8

I adhere to the view expressed by me in the previous appeal in this case that the Court has got such an inherent jurisdiction. It seems to me that to conclude otherwise is to give to the Oireachtas a supremacy over the Courts which is inconsistent with the Constitution.

9

If the Courts were to be deprived of the right to secure to a party in litigation before them justice by dismissing against him or her a claim which by reason of the delay in bringing it, whether culpable or not, would probably lead to an unjust trial and an unjust result merely by reason of the fact that the Oireachtas has provided a time limit which in the particular case has not been breached would be to accept a legislative intervention in what is one of the most fundamental rights and obligations of a court to do ultimate justice between the parties before it.

10

That view does not, however, of course mean that this is a jurisdiction which could be frequently or lightly assumed and there can be no doubt that the issue before the Court always remains that which was identified by Henchy J. in O Domhnaill v. Merrick where, at page 557, in the course of his judgment he stated:

"In all cases the problem of the Court would seem to be to strike a balance between a plaintiff's need to carry on his or her delayed claim against a defendant and the defendant's basic right not to be subjected to a claim which he or she could not reasonably be expected todefend."

11

I also accept, as I indicated in my judgment on the previous appeal in this case, that the existence of culpable negligence on the part of a plaintiff whose claim has been delayed is of considerable relevance but that it is not an essential ingredient for the exercise by the Court of its jurisdiction.

12

Applying these priniciples to the facts of the present case I am again, of course, satisfied that it must be approached as a case in which the Plaintiff has not got any responsibility for the delay of the actions instituted against the various Defendants. The events which give rise to the claim against these three Defendants are alleged to have occurred in 1971 when the Plaintiff developed a condition of mumps and was attended by the eighth-named Defendant and by her sent into the hospital maintained by the sixth and seventh-named Defendants and there treated, coming again it is claimed subsequent to discharge from hospital, under the care of the eighth Defendant.

13

I will deal with the two appeals that are before this Court in the Order in which they were dealt with by the learned trial Judge in the High Court in his careful judgment.

The eighth Defendant's Motion
14

When this Motion was before the High Court it was dismissed largely on the grounds that whilst the learned trial Judge accepted that the eighth Defendant's recollection "may be very limited" he found that she had not suggested that she had made any efforts whatsover to inquire from her successor in her own medical practice or from her principals in relation to her practice as locum for other doctors as to what records they may have by reference to which she might refresh her memory relevant to the matters in issue in this case. He furthermore laid stress upon the fact that the sixth and seventh Defendants had exhibited records which included a copy of a letter dated the 2nd July 1971 from Dr. Rees of Harcourt Street Children's Hospital to the eighth Defendant enclosing a copy of a letter of the same date to Dr. Culhane, the fifth Defendant, giving details of the Plaintiff's condition on admission tohospital and thereafter whilst in hospital, and his treatment while inhospital.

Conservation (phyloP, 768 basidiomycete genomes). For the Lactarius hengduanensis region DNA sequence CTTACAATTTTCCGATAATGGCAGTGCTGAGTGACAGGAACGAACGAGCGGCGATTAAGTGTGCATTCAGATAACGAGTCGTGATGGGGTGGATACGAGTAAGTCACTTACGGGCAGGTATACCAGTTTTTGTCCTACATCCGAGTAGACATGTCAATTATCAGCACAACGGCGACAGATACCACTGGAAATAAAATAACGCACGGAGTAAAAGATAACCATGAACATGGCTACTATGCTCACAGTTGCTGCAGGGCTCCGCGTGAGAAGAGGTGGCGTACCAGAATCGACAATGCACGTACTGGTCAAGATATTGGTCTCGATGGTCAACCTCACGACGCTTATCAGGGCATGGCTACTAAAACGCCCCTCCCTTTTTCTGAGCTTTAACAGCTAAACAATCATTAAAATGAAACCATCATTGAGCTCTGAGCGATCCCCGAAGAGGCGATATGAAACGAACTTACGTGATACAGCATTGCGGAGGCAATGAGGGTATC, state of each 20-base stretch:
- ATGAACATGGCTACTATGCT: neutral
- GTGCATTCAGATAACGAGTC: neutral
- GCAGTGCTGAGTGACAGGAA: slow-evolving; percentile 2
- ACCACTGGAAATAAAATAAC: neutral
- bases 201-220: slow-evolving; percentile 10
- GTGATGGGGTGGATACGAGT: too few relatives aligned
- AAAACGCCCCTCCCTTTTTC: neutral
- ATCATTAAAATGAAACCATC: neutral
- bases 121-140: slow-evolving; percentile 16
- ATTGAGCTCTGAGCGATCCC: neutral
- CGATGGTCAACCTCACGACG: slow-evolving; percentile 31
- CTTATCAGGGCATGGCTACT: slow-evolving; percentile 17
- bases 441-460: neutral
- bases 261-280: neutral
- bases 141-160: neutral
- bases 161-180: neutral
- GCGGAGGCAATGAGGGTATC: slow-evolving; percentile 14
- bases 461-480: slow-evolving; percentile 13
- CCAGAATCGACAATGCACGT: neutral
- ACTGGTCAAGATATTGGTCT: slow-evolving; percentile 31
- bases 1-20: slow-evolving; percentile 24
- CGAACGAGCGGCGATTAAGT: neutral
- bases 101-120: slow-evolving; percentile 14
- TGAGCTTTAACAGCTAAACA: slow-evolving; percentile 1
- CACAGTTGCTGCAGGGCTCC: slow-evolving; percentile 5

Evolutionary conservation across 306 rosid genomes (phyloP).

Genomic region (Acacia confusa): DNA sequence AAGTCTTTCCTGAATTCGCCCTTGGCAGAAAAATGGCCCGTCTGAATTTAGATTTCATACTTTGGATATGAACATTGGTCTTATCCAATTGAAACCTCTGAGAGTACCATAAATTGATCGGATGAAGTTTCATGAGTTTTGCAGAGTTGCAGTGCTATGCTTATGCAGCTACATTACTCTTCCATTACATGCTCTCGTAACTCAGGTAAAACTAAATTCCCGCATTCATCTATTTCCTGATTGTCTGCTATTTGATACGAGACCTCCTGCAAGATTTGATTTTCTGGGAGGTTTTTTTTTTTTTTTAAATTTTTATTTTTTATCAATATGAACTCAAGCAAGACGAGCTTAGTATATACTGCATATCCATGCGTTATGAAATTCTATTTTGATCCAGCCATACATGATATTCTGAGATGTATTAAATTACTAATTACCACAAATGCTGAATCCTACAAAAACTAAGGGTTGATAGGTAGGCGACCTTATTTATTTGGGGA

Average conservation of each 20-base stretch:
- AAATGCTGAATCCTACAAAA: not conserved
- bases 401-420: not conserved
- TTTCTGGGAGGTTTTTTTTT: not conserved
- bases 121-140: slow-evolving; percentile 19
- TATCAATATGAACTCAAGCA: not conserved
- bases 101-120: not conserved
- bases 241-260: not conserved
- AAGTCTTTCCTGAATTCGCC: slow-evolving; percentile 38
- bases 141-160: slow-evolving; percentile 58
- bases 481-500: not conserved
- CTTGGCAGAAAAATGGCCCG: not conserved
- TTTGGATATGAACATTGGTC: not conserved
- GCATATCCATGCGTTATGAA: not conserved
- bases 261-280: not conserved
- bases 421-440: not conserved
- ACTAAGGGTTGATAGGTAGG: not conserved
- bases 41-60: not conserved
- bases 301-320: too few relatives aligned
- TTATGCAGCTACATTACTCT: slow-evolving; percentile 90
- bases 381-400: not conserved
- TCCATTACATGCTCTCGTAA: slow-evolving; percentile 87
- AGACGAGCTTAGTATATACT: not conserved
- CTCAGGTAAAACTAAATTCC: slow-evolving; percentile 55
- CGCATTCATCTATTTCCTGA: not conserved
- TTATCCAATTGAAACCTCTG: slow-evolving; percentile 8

15

This Court ruled at the commencement of this appeal that the applications were interlocutory in nature and that it was appropriate that in the interest of justice further evidence should be adduced by both sides, both of whom were anxious to have the Court consider further Affidavits which they sought to file.

16

As a result of this the eighth Defendant filed a further Affidavit indicating what I am satisfied were extremely exhaustive inquiries made by her to persons with whom she was associated in the particular form of locum medical practice which she engaged in in 1971 to try and ascertain whether any of them would have records deriving from her own records and supplied to them concerning her examination of the Plaintiff at that time. No such records were available and I do not consider, as was contended, that a failure to obtain oneof the records that might have been available makes this evidence less compelling than I consider it to be. The report referred to by the learned trial Judge as having been sent by Dr. Rees to the eighth Defendant is one which she has no recollection of receiving, and it is of some significance that it appears to have been sent to the address of the...